As these staff recording their time will be doing so to the billable project code there is no duplication of cost recovery. There is no other indirect cost pool that would recover the labor incurred for this purpose. (If there were, there'd be a problem right?) If, say, an indirect subcontract administration unit existed (with their own G&A percentage) and that G&A percentage was tacked onto, lets say...the costs for the vendors selected for the aforementioned competition, that'd be an issue. (purely hypothetical)

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21 minutes ago, ji20874 said:

For hourly rate charges, what about the requirement that the labor category and hourly rate be specified1 or prescribed2in the contract?  If it's not specified or prescribed in the contract, then it's not payable -- it's the contract that establishes entitlement to payment, not the contractor's working papers.  Or are you introducing an error-discovered-after-award scenario? 

1FAR 16.601(b)(1).
2FAR 52.232-7(a)(1) and 52.212-4/Alt I (i)(1)(i)(A).

You miss the point. The hourly rate categories are what they are. How the contractor maps its labor to those categories is what matters. The proof of the mapping is how the contractor calculated its proposed hourly labor rates for those categories.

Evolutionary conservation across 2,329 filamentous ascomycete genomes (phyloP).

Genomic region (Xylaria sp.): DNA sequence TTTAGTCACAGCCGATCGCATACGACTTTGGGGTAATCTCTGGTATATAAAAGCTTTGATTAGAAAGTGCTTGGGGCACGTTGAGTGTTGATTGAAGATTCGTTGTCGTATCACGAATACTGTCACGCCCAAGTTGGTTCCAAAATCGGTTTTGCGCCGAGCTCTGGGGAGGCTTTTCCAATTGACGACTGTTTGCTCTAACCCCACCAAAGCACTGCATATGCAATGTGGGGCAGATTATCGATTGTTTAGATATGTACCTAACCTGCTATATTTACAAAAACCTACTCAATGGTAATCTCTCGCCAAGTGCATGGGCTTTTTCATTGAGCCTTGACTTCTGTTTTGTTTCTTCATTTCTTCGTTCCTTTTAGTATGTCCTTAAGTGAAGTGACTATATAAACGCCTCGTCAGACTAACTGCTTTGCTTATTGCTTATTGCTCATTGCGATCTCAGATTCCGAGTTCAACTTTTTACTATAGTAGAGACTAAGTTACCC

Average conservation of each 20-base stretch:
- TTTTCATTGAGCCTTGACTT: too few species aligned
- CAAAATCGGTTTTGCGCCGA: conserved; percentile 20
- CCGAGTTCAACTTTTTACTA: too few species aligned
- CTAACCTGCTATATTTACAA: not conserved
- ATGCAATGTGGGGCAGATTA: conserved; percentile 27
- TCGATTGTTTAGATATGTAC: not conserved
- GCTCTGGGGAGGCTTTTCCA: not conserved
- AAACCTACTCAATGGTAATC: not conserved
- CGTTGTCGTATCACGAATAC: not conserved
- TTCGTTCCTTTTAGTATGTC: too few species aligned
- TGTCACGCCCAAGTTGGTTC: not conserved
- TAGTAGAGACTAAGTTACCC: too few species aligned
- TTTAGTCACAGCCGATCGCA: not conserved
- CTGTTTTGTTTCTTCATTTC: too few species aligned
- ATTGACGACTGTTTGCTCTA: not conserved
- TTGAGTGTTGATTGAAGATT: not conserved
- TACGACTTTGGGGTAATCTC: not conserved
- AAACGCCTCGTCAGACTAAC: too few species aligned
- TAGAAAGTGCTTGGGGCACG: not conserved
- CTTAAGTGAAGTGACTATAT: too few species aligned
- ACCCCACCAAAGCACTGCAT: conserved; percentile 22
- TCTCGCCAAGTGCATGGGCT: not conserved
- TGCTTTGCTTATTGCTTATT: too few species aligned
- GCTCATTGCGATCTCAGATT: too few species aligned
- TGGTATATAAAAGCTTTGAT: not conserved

For example, suppose the contract contains four labor rate categories, as follows--

1. Junior Engineer

2. Mid-Level Engineer

3. Senior Engineer

4. Program Management

But the contractor doesn't have those labor categories in its compensation system. Instead, it has software engineers, electrical engineers, mechanical engineers, program managers, program office support (finance, contracts, etc.), and many others. Thus, it has to map its labor categories to the contract-specified labor categories. How it has done that mapping is critical to determining what functional labor costs can be billed under the contract's terms.